Recent Articles

Motivating Farmers to Attend Worthwhile Extension Programs

The itinerant teacher will be expected to give as much thought to the economic side of agriculture as he gives to the matter of larger acreage yields.

Congressman A.F. Lever of South Carolina,

US House of Representatives Report No. 110

creating Cooperative Extension Work, 1914

There’s a lot to chew on in Congressman Lever’s statement. With the creation of Cooperative Extension, Congress intended for educators to be mobile, traveling to farmers for the purpose of teaching the most economical methods of distribution as well as the best methods of production. There was an expectation that thought be given to what amounts to a curriculum for farmers. Following from that is the expectation that thought be given to how to motivate farmers to engage in programs that provide value to their lives and livelihood.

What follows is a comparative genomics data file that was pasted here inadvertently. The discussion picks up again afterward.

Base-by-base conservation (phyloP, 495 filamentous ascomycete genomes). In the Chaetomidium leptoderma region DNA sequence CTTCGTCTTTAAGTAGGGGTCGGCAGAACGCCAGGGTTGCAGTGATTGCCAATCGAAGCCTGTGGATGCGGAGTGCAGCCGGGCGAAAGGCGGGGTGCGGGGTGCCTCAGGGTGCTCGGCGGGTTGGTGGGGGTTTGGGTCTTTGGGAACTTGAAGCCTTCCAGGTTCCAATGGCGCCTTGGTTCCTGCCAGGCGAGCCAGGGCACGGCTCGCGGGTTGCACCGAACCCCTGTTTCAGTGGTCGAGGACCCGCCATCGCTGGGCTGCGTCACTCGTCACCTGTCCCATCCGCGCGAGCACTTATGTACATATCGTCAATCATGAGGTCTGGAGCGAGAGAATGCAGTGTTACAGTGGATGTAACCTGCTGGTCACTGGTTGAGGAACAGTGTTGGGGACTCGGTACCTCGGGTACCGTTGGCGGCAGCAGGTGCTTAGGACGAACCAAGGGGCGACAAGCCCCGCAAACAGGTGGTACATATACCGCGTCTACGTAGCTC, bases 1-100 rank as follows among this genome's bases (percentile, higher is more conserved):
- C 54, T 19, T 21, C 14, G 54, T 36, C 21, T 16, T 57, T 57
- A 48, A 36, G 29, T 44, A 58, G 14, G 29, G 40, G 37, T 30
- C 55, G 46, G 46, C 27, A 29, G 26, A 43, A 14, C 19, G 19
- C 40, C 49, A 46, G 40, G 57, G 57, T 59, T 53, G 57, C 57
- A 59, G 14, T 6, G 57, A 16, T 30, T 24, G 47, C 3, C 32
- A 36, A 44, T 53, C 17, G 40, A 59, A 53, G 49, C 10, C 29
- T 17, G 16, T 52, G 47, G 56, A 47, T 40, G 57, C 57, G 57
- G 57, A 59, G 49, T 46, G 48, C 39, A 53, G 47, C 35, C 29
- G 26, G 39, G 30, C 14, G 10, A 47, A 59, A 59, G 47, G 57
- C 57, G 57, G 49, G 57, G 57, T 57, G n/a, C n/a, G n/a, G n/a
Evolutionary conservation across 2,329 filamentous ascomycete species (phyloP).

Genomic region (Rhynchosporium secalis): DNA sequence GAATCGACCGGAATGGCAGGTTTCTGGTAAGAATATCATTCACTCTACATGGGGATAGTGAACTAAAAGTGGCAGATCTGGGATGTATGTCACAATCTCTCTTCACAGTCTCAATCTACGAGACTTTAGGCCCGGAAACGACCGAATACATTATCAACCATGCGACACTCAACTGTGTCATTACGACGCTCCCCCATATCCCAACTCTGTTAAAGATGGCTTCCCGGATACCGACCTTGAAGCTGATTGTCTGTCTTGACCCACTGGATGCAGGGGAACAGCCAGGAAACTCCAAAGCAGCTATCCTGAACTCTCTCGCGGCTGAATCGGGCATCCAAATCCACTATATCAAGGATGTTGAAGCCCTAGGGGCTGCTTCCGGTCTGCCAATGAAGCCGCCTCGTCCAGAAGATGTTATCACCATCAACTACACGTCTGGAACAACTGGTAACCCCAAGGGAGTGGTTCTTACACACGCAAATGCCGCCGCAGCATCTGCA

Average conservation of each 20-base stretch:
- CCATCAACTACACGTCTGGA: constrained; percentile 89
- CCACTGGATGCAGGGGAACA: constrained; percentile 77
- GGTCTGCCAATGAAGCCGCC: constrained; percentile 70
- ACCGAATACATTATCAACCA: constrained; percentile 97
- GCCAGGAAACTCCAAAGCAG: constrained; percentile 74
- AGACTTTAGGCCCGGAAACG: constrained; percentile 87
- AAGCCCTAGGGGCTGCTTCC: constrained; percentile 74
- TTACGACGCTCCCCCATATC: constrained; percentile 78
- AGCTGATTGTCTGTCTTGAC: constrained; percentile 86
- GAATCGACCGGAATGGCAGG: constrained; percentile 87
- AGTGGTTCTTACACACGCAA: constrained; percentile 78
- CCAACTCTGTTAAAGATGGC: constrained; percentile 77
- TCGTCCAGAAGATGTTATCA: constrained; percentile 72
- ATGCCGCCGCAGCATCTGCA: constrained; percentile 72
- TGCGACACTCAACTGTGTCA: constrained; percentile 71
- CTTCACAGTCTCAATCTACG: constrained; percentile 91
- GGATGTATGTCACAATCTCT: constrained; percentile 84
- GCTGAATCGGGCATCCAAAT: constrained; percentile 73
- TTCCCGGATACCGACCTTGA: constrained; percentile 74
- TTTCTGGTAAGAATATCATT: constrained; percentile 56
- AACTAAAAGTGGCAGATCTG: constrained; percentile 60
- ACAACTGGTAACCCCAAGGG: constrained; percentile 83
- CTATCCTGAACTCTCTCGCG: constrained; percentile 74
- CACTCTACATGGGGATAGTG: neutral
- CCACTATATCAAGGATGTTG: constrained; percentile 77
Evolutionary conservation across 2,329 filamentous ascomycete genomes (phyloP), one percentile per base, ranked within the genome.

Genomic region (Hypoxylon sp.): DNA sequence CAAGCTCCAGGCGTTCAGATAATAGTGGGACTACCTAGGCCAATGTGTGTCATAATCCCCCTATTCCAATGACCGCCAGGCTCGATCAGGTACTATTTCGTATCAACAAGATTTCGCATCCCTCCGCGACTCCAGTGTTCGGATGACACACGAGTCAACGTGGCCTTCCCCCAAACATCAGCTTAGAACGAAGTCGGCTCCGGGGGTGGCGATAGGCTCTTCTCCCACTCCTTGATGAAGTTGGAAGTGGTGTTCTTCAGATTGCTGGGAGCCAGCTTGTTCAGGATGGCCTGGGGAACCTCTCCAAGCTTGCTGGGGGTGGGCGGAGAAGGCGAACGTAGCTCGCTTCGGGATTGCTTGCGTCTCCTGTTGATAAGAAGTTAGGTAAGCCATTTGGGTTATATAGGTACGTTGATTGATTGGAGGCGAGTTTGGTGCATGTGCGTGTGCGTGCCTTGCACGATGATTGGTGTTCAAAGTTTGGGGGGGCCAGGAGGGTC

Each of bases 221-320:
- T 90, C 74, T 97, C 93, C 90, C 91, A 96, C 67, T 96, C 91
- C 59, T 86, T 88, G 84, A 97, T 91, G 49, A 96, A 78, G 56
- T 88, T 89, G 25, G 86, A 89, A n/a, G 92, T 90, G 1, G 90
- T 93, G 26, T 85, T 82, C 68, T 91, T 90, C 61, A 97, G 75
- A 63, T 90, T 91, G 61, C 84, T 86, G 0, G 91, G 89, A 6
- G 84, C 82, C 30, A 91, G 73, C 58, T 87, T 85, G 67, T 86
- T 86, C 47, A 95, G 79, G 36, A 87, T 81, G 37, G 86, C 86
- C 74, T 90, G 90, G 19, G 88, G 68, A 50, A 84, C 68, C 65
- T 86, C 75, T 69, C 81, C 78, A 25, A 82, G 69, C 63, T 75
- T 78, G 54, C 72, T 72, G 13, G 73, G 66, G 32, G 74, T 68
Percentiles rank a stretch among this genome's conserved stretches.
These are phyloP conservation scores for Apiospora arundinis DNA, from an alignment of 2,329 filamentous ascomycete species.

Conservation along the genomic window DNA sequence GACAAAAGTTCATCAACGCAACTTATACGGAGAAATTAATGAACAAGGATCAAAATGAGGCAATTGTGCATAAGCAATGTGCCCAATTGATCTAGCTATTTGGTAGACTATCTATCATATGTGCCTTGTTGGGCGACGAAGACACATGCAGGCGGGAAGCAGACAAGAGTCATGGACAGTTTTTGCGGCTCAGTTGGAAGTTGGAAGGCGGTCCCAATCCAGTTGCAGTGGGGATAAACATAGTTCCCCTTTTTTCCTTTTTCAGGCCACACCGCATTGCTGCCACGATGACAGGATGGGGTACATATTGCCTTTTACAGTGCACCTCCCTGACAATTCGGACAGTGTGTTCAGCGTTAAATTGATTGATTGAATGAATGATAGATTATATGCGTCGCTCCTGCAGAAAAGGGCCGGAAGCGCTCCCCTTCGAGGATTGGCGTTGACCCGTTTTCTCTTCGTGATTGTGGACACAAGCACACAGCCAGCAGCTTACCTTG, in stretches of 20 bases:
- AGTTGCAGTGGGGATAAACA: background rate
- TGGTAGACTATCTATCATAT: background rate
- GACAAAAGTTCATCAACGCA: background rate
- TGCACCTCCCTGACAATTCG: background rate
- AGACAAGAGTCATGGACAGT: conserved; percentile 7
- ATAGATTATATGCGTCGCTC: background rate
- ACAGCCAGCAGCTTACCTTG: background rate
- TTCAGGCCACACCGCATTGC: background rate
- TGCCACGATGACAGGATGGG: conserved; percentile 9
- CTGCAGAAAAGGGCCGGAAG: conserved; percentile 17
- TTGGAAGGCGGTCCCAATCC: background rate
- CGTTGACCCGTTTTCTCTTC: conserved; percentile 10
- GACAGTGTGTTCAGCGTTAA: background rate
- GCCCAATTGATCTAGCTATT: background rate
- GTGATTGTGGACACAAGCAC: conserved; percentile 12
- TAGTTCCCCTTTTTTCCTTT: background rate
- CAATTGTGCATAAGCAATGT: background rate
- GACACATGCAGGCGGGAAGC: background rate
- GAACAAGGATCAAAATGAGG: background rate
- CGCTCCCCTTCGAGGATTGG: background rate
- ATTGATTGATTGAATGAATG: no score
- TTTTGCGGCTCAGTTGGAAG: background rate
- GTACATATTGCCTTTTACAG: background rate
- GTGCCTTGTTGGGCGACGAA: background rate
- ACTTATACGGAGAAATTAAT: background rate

You might think that there is an easy, single answer to what motivates farmers to engage in worthwhile Extension programs: Profit. However, there’s more to it than that. In fact, we may be inadvertently presenting programming in ways that actually lead to disengagement.

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Farm Calls: Vegetable “Seed Saving” for Small Farms

This week a training coordinator from the Beginning Farmer Incubator asks,

“Does Rutgers Cooperative Extension have “seed saving” information or recommendations that you can share?”

Seed production involves choosing the right varieties for seed saving as well as possessing detailed information in harvesting, processing, and storage. These are not skills you can learn from a “fact sheet.” There’s a lot that can go wrong, resulting in wasted time and money. I recommend a comprehensive resource guide geared for farmers, gardeners, and agricultural professionals:
The Organic Seed Grower: A Farmer’s Guide to Vegetable Seed Production
(J. Navazio, 2012)
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